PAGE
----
Settlement possible for immigrant detainee lawsuit
The lawsuit was filed by plaintiffs who believed their civil rights were violated after being held at the jail on an immigration detainer
- A total of 192 people held at the jail on an immigration detainer are eligible to file a claim for $2,000 each
- A judge's order or warrant is required along with an immigration detainer to detain or deliver an inmate into ICE custody
- Jail employees will not ask about an individual's immigration status or national origin, if the settlement is approved
FARMINGTON — A federal judge has granted preliminary approval for a settlement of a class-action lawsuit regarding the alleged illegal detention of immigrants at the San Juan County Adult Detention Center.
The proposed settlement could cost the county as much as $724,000 and require it to implement new policies regarding inmates and their immigration status or national origin. Under the settlement, all claims made by the plaintiffs against the detention center would be released.
The lawsuit was filed on Nov. 19, 2014, by Somos Un Pueblo Unido, a Santa Fe-based immigration rights group, on behalf of dozens of plaintiffs who believed their civil rights were violated after they were held at the jail on U.S. Immigration and Customs Enforcement, or ICE, immigration detainers.
John C. Bienvenu, one of the attorneys for the plaintiffs, said the proposed settlement is an important step for setting a precedent in regard to how county jails should respect immigration detainers only when accompanied by a judge's order or warrant. He said if jail officials comply with immigration detainers without judicial orders, they are exposing themselves to violations of the U.S. Constitution.
Somos Un Pueblo Unido Executive Director Marcela Díaz said in a press release that the group is pleased the county is willing to settle and institute policies to protect the civil rights of every resident.
Plaintiff Susana Palacios-Valencia, who was one of the original plaintiffs identified in the lawsuit, is scheduled to received $25,000, and Somos Un Pueblo Unido could receive $15,000 if the settlement is approved. Palacios-Valencia claimed in the lawsuit she had been held more than a week on an immigration detainer in April 2012.
Also in the proposed settlement, 192 individuals detained at the jail on an ICE immigration detainer in the three years before the lawsuit was filed can submit a claim to receive $2,000 each.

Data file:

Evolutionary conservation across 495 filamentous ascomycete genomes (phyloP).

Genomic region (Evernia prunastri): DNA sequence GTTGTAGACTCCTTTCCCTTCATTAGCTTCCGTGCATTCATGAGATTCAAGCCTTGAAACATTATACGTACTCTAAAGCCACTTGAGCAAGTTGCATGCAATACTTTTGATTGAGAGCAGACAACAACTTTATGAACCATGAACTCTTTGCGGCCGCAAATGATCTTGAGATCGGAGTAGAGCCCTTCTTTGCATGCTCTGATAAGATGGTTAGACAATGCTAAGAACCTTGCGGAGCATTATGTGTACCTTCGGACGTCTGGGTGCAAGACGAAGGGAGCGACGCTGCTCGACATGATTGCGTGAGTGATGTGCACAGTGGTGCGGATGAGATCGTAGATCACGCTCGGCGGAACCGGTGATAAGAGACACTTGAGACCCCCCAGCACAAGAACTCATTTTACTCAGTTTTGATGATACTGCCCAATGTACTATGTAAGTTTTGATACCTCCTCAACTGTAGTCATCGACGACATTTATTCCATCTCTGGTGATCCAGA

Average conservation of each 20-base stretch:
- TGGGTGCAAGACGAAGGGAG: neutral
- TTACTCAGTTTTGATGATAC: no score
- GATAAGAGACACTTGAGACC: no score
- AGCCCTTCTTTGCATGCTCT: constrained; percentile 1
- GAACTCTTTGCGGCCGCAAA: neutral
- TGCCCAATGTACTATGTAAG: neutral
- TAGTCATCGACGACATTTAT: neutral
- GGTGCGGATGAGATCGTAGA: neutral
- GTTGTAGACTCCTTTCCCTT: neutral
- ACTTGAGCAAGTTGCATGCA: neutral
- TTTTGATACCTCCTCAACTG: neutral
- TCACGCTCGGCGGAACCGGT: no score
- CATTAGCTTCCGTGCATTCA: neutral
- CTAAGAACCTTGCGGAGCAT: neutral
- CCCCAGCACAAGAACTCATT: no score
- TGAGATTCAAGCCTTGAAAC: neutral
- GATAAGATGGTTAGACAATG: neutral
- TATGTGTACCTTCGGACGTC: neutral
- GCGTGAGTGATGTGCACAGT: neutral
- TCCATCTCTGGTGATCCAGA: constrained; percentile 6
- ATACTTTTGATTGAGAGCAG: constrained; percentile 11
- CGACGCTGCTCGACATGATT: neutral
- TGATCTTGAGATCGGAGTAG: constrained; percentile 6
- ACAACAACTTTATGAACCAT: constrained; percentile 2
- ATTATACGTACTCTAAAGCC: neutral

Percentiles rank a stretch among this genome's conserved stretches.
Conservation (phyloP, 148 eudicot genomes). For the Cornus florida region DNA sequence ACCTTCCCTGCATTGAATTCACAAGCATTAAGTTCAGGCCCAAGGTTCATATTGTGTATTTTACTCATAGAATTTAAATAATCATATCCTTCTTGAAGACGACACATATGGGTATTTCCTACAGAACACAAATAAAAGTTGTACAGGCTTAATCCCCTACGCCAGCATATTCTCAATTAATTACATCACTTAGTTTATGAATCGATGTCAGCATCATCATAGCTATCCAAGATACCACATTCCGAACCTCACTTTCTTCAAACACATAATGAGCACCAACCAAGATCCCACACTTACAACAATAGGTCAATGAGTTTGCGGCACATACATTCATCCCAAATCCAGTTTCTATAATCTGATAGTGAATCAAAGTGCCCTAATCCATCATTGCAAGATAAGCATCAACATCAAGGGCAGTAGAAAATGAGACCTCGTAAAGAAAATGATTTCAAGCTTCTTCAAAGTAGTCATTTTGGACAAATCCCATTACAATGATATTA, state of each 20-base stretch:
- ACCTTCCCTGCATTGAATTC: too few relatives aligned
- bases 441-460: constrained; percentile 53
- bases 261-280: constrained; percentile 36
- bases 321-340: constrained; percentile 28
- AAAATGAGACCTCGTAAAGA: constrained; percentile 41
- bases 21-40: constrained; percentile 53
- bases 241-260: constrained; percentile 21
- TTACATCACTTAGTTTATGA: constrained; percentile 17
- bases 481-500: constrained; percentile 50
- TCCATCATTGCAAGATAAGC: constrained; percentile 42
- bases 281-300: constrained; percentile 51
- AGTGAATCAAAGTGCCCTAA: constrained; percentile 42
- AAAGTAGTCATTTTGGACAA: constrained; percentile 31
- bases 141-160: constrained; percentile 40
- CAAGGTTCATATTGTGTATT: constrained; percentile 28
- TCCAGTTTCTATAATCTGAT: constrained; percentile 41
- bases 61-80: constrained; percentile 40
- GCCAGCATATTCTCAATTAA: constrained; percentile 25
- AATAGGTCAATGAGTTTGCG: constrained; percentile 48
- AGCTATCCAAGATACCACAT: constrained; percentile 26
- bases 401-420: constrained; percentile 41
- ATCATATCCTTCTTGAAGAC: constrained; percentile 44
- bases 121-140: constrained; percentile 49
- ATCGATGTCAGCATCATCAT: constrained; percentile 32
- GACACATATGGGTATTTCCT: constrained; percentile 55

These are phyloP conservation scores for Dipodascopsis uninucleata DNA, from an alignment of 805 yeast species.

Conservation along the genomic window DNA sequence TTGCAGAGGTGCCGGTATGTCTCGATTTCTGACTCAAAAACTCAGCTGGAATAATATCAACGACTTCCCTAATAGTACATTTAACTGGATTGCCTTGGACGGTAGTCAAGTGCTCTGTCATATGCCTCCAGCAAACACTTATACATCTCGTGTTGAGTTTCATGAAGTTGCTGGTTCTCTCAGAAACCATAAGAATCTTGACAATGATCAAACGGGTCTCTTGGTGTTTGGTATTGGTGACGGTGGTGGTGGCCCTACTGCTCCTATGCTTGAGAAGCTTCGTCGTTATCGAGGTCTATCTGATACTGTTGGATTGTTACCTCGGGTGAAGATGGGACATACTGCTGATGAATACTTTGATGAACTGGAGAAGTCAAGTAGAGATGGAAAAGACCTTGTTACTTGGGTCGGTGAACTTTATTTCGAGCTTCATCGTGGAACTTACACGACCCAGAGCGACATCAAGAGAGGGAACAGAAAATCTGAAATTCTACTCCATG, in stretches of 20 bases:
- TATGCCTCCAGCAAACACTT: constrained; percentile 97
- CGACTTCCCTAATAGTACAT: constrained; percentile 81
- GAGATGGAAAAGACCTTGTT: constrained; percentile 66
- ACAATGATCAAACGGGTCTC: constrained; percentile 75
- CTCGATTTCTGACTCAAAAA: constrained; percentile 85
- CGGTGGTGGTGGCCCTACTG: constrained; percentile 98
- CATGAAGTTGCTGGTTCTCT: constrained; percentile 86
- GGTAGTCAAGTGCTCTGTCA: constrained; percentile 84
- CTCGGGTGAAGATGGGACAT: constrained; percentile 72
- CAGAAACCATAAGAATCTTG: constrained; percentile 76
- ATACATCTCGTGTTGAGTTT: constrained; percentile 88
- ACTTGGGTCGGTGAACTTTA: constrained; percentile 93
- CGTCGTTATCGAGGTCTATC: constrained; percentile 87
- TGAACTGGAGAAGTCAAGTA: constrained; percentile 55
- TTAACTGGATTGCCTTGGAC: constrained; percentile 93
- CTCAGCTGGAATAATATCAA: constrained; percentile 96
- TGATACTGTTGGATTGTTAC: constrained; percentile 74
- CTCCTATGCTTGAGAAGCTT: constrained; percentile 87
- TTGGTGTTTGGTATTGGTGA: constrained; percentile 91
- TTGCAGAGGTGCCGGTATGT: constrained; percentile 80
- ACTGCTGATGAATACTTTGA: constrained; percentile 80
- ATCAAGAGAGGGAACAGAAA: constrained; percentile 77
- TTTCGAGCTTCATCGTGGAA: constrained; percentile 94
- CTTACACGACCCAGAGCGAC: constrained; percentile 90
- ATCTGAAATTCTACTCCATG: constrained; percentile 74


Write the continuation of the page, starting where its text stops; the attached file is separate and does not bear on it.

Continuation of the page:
And Travelers Insurance, the county's insurer, also will pay $300,000 for the plaintiffs' attorneys fees and expenses as part of the settlement.
Federal law states jails can maintain custody of individuals up to 48 hours before transferring them into ICE custody or releasing them.
The lawsuit states the alleged incidents took place after a policy adopted by the San Juan County Board of Commissioners on July 1, 2014, prohibited the detention center from honoring detainment requests unless the individual is charged under federal statues or booked on state or local charges, according to Daily Times archives.
The stipulation of agreement in the case states that the policies "were developed as a result of plaintiffs' and plaintiffs' counsel's efforts preceding and during this lawsuit."
As part of the proposed settlement, an immigration detainer must be accompanied by a warrant or order signed by a judge in order for an immigrant to be detained or delivered into ICE custody.
County Chief Operations Officer Mike Stark said that part of the proposed settlement is the same as the 2014 policy, which is current.
Representatives of the San Juan County Sheriff's Office and the Farmington Police Department both said the proposed settlement will not affect their departments' policies.
Bienvenu said portions of the proposed settlement will introduce additional safeguards for inmates at the jail.
For instance, jail employees will not ask about an individual's immigration status or national origin and such information will be treated as confidential, according to Bienvenu. And a notice will be posted in the booking area of the adult detention center notifying inmates they are not obligated to speak to or meet with ICE officials.
P. Scott Eaton, one of the attorneys for the county in the case, said recent federal court cases determined that detainers are not mandatory orders from the federal government, and local law enforcement officials don't have an obligation to enforce them.
For this lawsuit, Eaton said the county simply honored a written request by government officials to hold Palacios-Valencia, believing in good faith that it was appropriate and lawful. He added the county never intended to do anything in violation of the law.
A hearing is scheduled for possible approval of the proposed settlement on Aug. 10 in an Albuquerque federal court.
Joshua Kellogg covers crime, courts and social issues for The Daily Times. He can be reached at 505-564-4627.